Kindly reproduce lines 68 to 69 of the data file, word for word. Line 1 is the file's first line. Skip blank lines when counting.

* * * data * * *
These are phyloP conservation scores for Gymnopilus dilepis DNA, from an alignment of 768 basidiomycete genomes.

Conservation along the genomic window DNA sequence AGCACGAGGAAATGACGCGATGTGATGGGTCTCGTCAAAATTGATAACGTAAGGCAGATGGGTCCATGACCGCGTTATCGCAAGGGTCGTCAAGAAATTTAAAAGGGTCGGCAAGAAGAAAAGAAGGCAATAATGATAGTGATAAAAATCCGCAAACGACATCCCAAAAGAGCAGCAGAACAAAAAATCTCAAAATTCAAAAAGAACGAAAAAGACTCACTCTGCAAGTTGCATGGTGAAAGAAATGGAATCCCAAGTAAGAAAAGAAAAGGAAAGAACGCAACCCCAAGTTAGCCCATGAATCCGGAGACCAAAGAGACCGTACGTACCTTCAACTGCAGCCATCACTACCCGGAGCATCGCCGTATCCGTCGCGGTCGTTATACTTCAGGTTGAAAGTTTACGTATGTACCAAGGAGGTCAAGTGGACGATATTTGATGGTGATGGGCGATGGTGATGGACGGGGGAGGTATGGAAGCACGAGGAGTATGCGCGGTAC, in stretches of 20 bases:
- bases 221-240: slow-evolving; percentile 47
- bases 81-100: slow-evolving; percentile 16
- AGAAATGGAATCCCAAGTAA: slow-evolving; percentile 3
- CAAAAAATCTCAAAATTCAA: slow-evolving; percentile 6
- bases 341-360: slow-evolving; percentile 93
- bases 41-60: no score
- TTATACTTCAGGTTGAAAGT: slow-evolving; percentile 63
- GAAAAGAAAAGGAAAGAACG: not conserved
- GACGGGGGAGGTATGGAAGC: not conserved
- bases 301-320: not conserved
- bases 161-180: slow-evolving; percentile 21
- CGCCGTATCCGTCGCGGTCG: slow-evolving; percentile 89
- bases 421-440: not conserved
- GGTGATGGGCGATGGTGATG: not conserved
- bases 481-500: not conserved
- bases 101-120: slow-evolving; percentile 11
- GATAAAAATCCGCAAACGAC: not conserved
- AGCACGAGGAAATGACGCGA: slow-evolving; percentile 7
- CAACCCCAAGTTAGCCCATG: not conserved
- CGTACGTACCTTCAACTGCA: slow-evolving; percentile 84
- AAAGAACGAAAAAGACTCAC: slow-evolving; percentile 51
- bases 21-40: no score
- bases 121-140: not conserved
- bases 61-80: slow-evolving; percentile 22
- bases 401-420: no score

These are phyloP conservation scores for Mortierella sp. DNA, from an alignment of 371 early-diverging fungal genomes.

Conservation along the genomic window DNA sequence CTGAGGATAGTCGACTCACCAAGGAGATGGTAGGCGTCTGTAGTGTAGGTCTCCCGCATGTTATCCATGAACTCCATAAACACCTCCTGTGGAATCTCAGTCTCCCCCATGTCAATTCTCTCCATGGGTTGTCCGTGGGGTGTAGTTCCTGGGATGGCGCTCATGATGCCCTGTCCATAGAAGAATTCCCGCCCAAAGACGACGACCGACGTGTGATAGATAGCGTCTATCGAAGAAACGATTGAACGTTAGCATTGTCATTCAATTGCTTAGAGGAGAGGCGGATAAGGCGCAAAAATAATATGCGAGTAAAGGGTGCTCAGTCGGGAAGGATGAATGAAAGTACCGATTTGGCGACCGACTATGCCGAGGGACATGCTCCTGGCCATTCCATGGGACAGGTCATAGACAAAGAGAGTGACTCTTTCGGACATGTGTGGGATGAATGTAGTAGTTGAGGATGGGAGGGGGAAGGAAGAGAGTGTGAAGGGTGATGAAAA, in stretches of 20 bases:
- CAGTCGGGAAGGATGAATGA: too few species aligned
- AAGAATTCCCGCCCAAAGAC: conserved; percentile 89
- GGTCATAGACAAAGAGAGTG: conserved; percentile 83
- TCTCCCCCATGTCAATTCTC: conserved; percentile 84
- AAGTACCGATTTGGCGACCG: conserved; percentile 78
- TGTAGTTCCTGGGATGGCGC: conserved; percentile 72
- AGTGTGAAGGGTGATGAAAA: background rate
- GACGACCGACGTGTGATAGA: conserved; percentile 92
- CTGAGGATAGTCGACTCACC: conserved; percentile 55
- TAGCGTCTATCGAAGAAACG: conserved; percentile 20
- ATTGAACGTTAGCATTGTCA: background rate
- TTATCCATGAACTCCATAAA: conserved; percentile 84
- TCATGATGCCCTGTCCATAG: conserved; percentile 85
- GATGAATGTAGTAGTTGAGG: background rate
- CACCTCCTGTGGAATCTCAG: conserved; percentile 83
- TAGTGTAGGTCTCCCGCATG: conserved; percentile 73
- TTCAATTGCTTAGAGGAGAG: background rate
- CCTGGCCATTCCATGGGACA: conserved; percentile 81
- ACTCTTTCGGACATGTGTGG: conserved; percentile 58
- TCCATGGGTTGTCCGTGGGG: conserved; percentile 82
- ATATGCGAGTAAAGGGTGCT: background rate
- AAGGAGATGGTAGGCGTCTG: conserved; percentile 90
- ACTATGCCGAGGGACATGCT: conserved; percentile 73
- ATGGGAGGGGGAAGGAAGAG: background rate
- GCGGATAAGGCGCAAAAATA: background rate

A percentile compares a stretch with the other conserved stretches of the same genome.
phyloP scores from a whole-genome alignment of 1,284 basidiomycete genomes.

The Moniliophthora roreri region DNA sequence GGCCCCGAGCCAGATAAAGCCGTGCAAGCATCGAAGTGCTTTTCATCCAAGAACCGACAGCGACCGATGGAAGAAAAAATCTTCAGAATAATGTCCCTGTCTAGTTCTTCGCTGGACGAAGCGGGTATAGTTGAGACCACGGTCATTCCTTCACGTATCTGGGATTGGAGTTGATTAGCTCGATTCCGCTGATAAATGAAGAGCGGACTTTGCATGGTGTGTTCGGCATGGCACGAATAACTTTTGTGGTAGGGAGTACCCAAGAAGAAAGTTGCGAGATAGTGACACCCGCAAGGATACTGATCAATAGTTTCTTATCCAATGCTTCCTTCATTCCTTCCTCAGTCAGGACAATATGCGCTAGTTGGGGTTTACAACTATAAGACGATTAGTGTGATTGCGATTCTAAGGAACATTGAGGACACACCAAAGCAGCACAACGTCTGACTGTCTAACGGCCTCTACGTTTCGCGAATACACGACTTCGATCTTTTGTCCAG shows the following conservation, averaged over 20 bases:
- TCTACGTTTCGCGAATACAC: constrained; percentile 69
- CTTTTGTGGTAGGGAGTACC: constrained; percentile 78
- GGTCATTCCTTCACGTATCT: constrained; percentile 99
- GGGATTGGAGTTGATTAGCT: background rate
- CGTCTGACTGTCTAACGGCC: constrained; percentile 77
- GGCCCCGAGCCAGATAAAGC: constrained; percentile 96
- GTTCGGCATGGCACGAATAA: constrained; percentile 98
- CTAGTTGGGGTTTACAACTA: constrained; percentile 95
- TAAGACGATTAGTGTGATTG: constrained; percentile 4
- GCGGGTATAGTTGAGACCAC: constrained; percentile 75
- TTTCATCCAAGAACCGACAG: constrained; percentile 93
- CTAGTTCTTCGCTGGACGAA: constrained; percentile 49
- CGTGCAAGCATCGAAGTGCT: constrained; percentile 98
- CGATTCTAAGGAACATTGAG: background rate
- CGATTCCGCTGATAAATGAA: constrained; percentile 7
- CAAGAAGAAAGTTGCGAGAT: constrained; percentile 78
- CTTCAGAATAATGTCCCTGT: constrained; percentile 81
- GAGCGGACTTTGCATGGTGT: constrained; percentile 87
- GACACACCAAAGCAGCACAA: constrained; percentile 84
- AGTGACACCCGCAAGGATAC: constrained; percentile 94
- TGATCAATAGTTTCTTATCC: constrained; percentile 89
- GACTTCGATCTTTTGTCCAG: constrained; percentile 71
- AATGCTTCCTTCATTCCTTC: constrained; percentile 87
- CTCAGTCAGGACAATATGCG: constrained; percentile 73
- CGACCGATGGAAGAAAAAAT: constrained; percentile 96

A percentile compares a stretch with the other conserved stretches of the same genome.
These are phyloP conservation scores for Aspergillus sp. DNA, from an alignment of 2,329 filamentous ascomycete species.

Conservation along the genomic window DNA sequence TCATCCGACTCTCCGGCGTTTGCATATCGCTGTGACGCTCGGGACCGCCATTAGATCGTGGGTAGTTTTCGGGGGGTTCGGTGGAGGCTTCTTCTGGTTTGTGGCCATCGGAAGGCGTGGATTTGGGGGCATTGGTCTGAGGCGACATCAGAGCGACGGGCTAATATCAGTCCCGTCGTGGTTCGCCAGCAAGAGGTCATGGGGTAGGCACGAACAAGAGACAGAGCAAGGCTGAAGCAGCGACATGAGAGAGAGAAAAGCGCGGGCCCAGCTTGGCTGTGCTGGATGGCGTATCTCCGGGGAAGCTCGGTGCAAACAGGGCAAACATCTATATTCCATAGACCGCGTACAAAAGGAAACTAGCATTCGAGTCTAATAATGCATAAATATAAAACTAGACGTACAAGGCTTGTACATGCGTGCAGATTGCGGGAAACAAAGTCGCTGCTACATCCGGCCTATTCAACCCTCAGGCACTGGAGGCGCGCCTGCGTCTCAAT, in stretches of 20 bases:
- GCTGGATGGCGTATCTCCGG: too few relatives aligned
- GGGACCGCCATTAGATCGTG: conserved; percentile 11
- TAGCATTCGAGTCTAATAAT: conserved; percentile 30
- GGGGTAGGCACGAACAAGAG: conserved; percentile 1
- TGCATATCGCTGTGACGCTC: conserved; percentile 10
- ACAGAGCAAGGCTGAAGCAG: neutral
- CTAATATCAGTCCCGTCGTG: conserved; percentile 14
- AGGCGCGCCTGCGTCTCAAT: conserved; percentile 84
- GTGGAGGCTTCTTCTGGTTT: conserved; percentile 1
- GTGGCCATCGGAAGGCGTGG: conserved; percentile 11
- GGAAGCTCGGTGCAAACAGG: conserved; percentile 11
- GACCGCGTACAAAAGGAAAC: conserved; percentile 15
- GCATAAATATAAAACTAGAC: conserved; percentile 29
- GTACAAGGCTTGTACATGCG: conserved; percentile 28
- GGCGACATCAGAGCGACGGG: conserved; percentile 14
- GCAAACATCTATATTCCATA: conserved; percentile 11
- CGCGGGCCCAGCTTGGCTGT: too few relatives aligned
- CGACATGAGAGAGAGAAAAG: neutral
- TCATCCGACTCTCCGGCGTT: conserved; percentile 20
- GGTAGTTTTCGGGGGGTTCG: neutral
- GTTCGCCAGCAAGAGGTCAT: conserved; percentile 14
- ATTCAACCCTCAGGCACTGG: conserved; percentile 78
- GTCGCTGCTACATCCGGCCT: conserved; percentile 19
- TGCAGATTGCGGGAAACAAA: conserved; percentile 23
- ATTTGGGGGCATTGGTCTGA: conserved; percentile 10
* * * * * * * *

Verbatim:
- TTTCATCCAAGAACCGACAG: constrained; percentile 93
- CTAGTTCTTCGCTGGACGAA: constrained; percentile 49